Wednesday, May 23, 2007


Tipping Point

Washington Post - ISLAMABAD, Pakistan, May 22 -- Inside this city's oldest mosque, religious students readied for war this week by stockpiling weapons, digging bunkers and asking permission from parents to sacrifice their lives.

Outside, police prepared a raid. The aim: to rescue two colleagues held hostage within, and arrest the mosque's clerics, who want to topple the government in favor of a theocracy.

In a city that prides itself on moderation, the pro-Taliban Red Mosque has stood out in recent months for its radicalism. First, students from the mosque's religious school took over a children's library. Then they abducted three women alleged to be running a brothel and made them publicly confess. Later the students issued a fatwa, or edict, against a female government minister for hugging a man who was not her husband. (It was her parachuting instructor.)

Tensions between the government and Islamic radicals are not uncommon in Pakistan, but the standoff over the Red Mosque reflects just how widely religious extremism has expanded.

The mosque is far from the deeply conservative tribal areas that line Pakistan's border with Afghanistan, districts where the most direct impact of extremism has been felt. Instead it is virtually around the block from President Pervez Musharraf's house in the heart of Islamabad, Pakistan's modern, meticulously planned capital of tree-lined avenues, orderly traffic and finely manicured lawns.

In recent weeks, the mosque has made its presence felt in the local community. Music and video store owners at a nearby market say they have been visited by bands of students from the religious school, or madrassa, their faces masked and their hands gripping large batons.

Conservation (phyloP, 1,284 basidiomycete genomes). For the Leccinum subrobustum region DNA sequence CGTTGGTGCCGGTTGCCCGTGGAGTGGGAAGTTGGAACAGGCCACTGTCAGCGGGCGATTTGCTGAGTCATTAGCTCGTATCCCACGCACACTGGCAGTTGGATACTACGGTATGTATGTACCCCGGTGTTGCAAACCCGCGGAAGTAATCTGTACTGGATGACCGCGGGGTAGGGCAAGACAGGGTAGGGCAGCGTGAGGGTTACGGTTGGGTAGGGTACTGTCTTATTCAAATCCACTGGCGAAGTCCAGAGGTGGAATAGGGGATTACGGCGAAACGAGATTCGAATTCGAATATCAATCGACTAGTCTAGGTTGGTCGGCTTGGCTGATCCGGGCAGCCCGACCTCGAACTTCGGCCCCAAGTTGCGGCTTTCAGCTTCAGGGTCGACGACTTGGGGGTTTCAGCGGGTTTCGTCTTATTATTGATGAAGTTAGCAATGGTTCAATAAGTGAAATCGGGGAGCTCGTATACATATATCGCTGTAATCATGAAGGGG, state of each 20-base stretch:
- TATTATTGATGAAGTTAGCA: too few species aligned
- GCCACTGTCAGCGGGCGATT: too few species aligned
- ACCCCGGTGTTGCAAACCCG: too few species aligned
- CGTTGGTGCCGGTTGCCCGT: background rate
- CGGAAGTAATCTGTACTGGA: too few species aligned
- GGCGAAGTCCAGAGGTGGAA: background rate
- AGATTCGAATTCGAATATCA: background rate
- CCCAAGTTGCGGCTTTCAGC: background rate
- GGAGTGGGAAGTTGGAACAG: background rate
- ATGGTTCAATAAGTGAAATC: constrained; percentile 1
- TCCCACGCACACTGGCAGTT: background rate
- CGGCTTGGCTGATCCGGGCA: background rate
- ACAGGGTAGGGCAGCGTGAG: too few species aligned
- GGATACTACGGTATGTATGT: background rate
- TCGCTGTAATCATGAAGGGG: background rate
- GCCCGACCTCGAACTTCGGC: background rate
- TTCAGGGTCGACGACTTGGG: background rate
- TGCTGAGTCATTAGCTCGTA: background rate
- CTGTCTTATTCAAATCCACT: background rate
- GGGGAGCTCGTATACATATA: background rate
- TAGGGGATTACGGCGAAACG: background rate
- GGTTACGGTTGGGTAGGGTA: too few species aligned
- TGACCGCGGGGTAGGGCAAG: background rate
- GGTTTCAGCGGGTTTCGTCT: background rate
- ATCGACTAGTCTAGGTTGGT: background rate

"They said, 'Close your business, or we will do it for you,' " said Adeel Ahmed, whose shop has never been threatened in the 20 years his family has owned it. "They talked in a very angry manner. We are definitely worried."

The students of the Red Mosque have also turned their attention to the police, whom they view as spies, and have taken several officers hostage. The government reported that the final two captives had been released Tuesday afternoon, but mosque officials denied they were freed. Either way, few believe the confrontation is over.

"We want a revolution, a peaceful revolution. But if they try to suppress the peaceful revolution, it can go violent," Abdul Rashid Ghazi, one of two brothers who run the mosque, warned in an interview. "We will not give up."

So far, the provocations by the mosque's leadership have elicited dire threats from the government but little action.

Tariq Azim Khan, the government's information minister, conceded that there are concerns about launching a raid. "If you attack a mosque, that might create a lot of public support for them," he said, though he noted that top Pakistani religious figures have spoken out against their fellow clerics at the Red Mosque. "We know that they're using the madrassa students as human shields."

Khan said the government hopes to rely on negotiation rather than force to resolve the problem. But he indicated that patience is wearing thin. One night this week, the government massed thousands of riot police, including specially trained commando forces, and shut down roads leading to the mosque as officials appeared to prepare for a raid. It never came, but Khan said it remains an option.


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